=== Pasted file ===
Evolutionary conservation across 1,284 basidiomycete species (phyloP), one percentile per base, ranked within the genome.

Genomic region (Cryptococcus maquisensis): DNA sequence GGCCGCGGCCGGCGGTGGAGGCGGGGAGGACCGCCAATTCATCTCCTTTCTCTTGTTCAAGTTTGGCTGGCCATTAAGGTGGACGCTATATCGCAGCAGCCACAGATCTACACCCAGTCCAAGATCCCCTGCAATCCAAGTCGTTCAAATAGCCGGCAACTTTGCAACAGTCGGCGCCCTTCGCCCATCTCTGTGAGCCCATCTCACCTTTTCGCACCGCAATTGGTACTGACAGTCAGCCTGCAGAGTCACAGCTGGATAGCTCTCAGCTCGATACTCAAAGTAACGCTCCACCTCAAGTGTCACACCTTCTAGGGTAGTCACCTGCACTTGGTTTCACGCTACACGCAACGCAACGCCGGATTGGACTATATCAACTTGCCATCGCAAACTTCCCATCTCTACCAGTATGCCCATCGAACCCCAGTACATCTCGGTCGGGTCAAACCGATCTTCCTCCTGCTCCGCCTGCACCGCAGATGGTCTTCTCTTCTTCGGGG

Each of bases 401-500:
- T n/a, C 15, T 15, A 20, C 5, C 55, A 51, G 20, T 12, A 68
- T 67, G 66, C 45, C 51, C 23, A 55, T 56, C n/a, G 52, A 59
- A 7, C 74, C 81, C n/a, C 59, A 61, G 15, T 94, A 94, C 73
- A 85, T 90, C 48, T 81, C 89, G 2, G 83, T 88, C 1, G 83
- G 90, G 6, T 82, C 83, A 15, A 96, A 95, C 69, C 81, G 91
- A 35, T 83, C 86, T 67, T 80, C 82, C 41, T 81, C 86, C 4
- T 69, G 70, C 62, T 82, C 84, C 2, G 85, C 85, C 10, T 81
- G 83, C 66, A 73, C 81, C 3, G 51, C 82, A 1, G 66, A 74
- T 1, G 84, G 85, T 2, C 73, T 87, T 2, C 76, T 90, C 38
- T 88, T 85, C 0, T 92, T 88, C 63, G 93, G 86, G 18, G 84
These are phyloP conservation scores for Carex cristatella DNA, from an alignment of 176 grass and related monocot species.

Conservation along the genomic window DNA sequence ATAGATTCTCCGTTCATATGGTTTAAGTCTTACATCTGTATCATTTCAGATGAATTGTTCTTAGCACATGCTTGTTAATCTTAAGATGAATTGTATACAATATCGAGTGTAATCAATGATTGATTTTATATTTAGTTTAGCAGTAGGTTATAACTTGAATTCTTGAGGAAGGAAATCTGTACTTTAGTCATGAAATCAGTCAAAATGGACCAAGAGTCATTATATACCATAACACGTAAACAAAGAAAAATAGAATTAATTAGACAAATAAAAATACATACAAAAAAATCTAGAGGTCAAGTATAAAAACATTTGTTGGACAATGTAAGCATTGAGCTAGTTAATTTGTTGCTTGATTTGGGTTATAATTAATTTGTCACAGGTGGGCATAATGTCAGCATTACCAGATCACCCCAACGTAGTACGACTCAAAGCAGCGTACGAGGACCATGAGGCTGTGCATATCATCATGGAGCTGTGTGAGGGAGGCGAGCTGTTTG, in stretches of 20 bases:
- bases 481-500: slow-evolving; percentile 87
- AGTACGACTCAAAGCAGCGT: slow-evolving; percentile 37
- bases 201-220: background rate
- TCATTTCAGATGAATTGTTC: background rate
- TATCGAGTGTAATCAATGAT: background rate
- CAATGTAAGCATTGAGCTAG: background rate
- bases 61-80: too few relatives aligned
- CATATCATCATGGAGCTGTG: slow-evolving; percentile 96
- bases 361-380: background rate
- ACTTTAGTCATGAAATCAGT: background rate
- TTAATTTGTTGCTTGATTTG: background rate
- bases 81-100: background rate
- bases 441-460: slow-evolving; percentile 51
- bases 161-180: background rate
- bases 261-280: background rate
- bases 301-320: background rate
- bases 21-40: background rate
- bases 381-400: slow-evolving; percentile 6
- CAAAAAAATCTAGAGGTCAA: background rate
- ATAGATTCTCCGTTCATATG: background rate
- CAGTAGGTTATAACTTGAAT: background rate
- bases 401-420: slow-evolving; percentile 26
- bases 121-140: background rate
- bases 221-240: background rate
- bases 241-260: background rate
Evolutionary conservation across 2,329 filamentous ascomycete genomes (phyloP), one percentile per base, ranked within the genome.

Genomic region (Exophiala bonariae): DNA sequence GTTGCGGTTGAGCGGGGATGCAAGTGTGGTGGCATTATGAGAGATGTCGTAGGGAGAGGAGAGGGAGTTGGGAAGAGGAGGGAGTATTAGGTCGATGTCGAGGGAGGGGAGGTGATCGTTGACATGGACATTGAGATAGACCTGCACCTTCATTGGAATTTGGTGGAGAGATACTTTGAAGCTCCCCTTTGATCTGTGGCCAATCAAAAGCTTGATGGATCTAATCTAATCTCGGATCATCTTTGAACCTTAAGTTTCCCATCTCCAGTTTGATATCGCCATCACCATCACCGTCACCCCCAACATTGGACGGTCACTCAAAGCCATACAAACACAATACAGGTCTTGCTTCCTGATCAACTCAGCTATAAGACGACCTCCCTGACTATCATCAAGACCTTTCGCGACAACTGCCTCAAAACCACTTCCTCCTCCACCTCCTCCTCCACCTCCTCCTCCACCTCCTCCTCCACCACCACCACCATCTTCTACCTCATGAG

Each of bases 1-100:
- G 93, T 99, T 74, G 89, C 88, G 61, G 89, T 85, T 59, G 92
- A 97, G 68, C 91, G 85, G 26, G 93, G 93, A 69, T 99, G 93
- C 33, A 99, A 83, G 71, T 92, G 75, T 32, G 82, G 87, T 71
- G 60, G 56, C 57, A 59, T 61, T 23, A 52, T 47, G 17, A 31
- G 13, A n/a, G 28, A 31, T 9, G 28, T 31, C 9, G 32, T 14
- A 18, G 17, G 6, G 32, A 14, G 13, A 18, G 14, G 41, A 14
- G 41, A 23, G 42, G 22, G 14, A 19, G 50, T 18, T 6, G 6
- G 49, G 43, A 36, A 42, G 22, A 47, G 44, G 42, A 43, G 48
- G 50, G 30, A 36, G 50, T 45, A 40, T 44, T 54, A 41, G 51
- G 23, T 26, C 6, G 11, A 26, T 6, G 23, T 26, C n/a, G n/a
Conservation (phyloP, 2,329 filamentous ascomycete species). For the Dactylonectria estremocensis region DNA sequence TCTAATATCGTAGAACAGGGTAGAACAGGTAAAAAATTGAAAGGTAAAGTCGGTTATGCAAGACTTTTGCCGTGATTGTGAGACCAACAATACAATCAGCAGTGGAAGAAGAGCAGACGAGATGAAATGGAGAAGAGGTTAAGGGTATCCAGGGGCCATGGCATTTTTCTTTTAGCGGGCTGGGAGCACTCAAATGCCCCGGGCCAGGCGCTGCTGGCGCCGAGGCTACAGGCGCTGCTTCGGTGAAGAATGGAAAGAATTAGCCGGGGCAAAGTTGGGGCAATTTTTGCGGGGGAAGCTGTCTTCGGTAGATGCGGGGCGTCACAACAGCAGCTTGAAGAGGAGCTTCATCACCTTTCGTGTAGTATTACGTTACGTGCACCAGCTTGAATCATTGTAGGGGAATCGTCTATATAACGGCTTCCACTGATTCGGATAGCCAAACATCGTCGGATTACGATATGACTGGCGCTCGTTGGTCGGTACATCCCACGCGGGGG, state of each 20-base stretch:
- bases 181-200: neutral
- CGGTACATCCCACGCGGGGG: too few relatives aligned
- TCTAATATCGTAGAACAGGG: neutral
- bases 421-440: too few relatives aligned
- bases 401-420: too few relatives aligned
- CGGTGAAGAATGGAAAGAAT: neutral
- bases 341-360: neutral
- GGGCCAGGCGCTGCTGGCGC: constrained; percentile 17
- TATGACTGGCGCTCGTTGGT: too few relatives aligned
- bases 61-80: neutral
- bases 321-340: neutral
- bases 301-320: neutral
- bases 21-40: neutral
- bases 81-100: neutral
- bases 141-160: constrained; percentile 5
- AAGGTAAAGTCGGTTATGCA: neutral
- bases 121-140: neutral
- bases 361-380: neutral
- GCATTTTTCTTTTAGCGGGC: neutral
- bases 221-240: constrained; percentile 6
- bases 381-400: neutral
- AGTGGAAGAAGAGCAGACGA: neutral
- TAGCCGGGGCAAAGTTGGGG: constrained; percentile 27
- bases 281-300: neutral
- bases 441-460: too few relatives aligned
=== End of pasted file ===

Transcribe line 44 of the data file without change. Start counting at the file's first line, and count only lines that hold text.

- G 93, T 99, T 74, G 89, C 88, G 61, G 89, T 85, T 59, G 92